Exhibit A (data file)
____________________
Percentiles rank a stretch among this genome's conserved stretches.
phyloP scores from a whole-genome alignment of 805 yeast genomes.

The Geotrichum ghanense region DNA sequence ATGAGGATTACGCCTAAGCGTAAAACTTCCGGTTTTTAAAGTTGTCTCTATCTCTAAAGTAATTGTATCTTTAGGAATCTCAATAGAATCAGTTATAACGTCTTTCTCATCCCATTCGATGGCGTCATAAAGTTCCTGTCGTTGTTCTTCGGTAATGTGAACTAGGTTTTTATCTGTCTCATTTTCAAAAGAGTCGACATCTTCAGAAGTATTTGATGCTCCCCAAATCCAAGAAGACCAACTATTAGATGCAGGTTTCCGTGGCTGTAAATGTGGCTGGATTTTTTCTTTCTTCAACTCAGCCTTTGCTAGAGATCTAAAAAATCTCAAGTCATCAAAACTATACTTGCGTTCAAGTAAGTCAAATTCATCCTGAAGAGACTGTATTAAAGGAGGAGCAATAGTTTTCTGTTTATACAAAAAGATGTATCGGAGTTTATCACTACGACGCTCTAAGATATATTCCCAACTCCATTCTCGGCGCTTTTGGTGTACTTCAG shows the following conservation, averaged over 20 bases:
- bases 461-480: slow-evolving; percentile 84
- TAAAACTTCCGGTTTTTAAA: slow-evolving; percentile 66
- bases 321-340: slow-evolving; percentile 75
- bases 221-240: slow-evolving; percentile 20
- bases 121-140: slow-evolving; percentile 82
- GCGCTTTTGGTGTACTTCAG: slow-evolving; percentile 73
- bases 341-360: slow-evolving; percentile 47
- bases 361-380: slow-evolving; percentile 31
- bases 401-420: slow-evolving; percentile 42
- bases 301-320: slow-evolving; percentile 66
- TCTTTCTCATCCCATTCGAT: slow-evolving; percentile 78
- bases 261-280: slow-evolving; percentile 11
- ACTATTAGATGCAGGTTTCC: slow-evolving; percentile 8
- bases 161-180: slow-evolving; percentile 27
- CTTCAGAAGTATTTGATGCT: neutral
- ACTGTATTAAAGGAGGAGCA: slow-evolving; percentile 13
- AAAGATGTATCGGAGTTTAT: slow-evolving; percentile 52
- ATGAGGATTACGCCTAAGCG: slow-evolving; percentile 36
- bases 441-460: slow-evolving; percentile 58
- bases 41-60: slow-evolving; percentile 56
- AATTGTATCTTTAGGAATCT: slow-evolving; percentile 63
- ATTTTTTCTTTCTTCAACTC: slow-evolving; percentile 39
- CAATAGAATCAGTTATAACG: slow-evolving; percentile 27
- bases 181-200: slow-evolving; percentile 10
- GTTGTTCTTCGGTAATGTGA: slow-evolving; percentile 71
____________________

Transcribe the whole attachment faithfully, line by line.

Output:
Percentiles rank a stretch among this genome's conserved stretches.
phyloP scores from a whole-genome alignment of 805 yeast genomes.

The Geotrichum ghanense region DNA sequence ATGAGGATTACGCCTAAGCGTAAAACTTCCGGTTTTTAAAGTTGTCTCTATCTCTAAAGTAATTGTATCTTTAGGAATCTCAATAGAATCAGTTATAACGTCTTTCTCATCCCATTCGATGGCGTCATAAAGTTCCTGTCGTTGTTCTTCGGTAATGTGAACTAGGTTTTTATCTGTCTCATTTTCAAAAGAGTCGACATCTTCAGAAGTATTTGATGCTCCCCAAATCCAAGAAGACCAACTATTAGATGCAGGTTTCCGTGGCTGTAAATGTGGCTGGATTTTTTCTTTCTTCAACTCAGCCTTTGCTAGAGATCTAAAAAATCTCAAGTCATCAAAACTATACTTGCGTTCAAGTAAGTCAAATTCATCCTGAAGAGACTGTATTAAAGGAGGAGCAATAGTTTTCTGTTTATACAAAAAGATGTATCGGAGTTTATCACTACGACGCTCTAAGATATATTCCCAACTCCATTCTCGGCGCTTTTGGTGTACTTCAG shows the following conservation, averaged over 20 bases:
- bases 461-480: slow-evolving; percentile 84
- TAAAACTTCCGGTTTTTAAA: slow-evolving; percentile 66
- bases 321-340: slow-evolving; percentile 75
- bases 221-240: slow-evolving; percentile 20
- bases 121-140: slow-evolving; percentile 82
- GCGCTTTTGGTGTACTTCAG: slow-evolving; percentile 73
- bases 341-360: slow-evolving; percentile 47
- bases 361-380: slow-evolving; percentile 31
- bases 401-420: slow-evolving; percentile 42
- bases 301-320: slow-evolving; percentile 66
- TCTTTCTCATCCCATTCGAT: slow-evolving; percentile 78
- bases 261-280: slow-evolving; percentile 11
- ACTATTAGATGCAGGTTTCC: slow-evolving; percentile 8
- bases 161-180: slow-evolving; percentile 27
- CTTCAGAAGTATTTGATGCT: neutral
- ACTGTATTAAAGGAGGAGCA: slow-evolving; percentile 13
- AAAGATGTATCGGAGTTTAT: slow-evolving; percentile 52
- ATGAGGATTACGCCTAAGCG: slow-evolving; percentile 36
- bases 441-460: slow-evolving; percentile 58
- bases 41-60: slow-evolving; percentile 56
- AATTGTATCTTTAGGAATCT: slow-evolving; percentile 63
- ATTTTTTCTTTCTTCAACTC: slow-evolving; percentile 39
- CAATAGAATCAGTTATAACG: slow-evolving; percentile 27
- bases 181-200: slow-evolving; percentile 10
- GTTGTTCTTCGGTAATGTGA: slow-evolving; percentile 71